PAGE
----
Until now I’ve been doing appointments at home and people have been loving that, but obviously doing it all in my house is difficult. So that’s what’s driven me to get a working showroom, studio space at Windsor House.
It will be by appointment, and you can either come on your own or with friends, whatever you feel comfortable with. There’ll be a changing room within the showroom, and basically it will be my showroom-slash-studio, so if people want to ask questions I can explain and talk them through the pieces. Meanwhile, there’ll also be all the photography set-up and packing stations, so people will also be able to see behind-the-scenes of how a fashion brand works. I think that’s the way retail is going anyway, it’s all about experience.
Also people want transparency now. They want to feel like they’re part of the process and the way my brand’s grown over the last year I’ve taken them on the journey with me. I literally started off by taking selfies on my iPhone and putting them online because I didn’t have any money for models, to then telling my followers ‘Guys, I’m going on shoots, I’m getting models’ and people are so happy to see the brand growing.
What’s your most popular product?
Any form of Breton is popular. Over the winter I had a Breton jumper that I called it the Aurélie jumper because it sort of epitomised the brand, and that was so popular. Then cream or white blouses that have interesting details whether that’s broderie Anglaise or an interesting cut. It’s timeless, classic, slightly minimal items, yet still pieces that are a little bit prettier and more feminine.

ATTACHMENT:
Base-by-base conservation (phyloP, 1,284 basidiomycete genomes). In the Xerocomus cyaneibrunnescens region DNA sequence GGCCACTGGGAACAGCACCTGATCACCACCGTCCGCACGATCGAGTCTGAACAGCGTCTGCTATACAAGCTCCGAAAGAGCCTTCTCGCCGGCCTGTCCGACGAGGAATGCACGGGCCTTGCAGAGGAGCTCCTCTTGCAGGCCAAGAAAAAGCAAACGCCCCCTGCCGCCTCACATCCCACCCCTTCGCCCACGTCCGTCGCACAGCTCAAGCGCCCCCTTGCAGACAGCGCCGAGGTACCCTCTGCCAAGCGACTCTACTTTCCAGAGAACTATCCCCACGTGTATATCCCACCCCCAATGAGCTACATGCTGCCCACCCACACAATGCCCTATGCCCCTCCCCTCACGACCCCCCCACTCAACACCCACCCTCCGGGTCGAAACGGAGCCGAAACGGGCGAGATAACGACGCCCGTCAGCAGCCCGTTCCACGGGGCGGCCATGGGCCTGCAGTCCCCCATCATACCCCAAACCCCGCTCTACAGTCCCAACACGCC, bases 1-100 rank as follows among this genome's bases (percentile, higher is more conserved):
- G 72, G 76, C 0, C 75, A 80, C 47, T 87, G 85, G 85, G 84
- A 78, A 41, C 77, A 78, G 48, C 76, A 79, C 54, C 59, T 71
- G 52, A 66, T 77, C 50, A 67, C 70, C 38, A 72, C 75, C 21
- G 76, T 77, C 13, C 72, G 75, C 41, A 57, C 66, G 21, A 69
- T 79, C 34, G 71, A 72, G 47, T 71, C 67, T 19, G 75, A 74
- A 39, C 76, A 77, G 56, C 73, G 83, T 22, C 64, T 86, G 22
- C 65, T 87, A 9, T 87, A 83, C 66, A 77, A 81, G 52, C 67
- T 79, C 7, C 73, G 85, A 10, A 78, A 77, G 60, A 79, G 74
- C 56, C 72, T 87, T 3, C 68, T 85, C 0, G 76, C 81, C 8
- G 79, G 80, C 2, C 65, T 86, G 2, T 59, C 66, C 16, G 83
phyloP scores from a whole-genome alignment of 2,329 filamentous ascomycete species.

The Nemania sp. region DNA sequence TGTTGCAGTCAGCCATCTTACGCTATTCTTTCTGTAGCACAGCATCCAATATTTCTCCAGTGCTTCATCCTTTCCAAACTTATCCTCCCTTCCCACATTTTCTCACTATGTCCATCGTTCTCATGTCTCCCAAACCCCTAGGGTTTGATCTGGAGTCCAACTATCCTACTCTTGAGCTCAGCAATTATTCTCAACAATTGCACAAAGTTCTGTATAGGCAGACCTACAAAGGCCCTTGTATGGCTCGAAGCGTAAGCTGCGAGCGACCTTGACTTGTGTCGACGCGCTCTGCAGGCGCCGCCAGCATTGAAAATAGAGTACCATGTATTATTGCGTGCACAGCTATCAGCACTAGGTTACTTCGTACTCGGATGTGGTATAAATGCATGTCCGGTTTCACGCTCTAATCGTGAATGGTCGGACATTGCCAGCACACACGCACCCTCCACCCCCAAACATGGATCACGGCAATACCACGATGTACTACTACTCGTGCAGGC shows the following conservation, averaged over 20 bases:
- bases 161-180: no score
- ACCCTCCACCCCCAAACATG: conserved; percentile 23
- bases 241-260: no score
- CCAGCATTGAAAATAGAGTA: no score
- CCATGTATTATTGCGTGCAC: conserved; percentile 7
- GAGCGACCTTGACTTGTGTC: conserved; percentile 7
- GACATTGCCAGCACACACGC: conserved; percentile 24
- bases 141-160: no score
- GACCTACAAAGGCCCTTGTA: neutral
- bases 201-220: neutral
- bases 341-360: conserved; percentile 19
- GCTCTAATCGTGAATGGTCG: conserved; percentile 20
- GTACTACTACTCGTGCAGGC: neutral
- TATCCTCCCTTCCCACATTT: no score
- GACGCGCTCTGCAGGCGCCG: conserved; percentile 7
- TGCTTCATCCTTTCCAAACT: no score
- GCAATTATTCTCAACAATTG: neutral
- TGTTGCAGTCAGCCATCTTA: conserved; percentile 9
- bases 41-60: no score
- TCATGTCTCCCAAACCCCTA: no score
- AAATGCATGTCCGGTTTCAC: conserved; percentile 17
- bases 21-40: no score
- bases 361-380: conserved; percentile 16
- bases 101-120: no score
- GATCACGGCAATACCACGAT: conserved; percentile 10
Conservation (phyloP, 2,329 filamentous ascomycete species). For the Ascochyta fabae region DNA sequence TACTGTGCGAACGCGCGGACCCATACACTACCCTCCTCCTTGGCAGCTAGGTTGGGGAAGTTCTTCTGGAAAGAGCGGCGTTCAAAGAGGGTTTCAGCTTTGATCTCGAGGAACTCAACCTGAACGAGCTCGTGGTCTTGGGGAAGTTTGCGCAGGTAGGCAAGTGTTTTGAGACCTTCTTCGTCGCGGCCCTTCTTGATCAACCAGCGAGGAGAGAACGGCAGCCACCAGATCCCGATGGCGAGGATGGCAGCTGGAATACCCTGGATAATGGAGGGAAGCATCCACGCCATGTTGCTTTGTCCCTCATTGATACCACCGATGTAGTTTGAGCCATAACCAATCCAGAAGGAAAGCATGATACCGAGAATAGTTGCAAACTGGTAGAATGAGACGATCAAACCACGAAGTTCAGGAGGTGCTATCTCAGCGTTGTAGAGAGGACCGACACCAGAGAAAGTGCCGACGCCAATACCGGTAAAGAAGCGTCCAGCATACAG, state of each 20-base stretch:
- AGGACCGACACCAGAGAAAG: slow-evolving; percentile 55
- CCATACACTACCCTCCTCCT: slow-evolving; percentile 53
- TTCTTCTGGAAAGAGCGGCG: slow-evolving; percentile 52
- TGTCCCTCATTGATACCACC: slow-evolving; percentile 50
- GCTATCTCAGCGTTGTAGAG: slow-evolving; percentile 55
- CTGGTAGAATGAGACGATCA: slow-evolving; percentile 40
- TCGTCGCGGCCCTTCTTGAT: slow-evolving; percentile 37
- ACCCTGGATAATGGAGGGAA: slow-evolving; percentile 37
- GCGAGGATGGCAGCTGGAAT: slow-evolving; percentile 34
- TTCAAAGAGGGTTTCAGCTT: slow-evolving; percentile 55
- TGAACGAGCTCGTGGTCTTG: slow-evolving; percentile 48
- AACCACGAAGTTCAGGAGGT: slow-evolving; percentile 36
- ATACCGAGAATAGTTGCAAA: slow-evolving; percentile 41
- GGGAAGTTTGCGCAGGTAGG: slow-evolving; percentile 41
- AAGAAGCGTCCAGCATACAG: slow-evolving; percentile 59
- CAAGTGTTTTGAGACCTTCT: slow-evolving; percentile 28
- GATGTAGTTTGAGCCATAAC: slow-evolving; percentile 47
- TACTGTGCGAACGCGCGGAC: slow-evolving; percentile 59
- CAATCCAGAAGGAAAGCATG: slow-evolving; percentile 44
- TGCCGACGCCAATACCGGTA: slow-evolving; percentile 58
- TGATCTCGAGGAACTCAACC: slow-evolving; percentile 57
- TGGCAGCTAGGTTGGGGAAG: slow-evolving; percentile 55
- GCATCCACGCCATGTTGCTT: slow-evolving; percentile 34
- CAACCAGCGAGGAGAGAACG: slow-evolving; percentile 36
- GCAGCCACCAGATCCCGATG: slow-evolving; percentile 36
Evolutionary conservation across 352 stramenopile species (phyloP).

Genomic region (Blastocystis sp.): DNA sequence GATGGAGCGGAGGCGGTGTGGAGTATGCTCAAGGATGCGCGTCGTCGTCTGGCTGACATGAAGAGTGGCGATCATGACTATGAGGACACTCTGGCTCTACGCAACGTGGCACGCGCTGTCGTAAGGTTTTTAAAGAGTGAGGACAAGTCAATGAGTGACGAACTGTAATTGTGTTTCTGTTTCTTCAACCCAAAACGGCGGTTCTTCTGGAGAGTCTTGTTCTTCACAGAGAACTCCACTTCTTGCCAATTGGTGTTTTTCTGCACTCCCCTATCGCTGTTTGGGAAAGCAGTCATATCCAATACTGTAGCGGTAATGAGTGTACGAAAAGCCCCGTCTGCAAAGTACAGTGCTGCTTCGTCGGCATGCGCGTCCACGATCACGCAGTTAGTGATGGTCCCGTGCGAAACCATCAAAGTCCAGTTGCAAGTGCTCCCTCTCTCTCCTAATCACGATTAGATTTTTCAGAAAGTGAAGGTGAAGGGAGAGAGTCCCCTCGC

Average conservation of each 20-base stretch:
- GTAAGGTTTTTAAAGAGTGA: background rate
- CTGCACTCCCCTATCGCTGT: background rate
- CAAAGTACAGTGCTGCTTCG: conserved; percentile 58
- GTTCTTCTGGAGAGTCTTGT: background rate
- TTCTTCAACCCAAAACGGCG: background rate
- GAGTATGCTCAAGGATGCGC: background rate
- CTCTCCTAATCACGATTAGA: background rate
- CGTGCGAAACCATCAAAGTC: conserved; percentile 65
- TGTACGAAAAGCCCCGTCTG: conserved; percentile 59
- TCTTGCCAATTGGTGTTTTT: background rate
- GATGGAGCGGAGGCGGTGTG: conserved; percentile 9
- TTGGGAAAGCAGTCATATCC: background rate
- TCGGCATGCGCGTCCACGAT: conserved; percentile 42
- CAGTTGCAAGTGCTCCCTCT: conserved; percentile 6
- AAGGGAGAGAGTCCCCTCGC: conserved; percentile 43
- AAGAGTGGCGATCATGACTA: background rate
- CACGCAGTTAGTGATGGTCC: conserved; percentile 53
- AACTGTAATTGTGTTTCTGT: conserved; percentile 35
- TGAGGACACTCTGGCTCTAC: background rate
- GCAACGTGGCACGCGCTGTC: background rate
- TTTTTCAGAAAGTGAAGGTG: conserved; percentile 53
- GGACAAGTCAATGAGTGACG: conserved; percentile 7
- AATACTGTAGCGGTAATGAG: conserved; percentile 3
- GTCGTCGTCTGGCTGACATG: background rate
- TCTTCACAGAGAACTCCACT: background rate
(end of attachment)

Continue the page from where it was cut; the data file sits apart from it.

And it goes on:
What are your hopes for the future of Aurélie?
I’ll be honest, I have no idea. I’m just rolling with it and seeing what happens. But I would love to design and manufacture. From the point of view that I could then have more sizing and have control of the supply chain which is an amazing long-term goal. I’m still not sure if I would want a physical retail store and the reason I don’t know is because I kind of feel like the high street and bricks and mortar is changing all the time. If I did do it, I’d want to put a French-inspired café into it so that ladies could have a coffee and a croissant with girlfriends before taking a look at clothes in the boutique. That would be wonderful. But right now I’m just so happy to be starting with my showroom space.
What is your favourite thing about living and working Yorkshire?
The people. I’m originally from here, and coming back after 15 years you realise everyone’s just so friendly. You go to walk your dog through Valley Gardens and you make loads of friends, it’s incredible. Also the support that I’ve had has just been phenomenal and I swear if I’d set up in London it wouldn’t be the same.
Showroom shopping appointments will take place at Windsor House, Cornwall Road, Harrogate HG1 2PW. For details on how to book an appointment visit aurelie.co.uk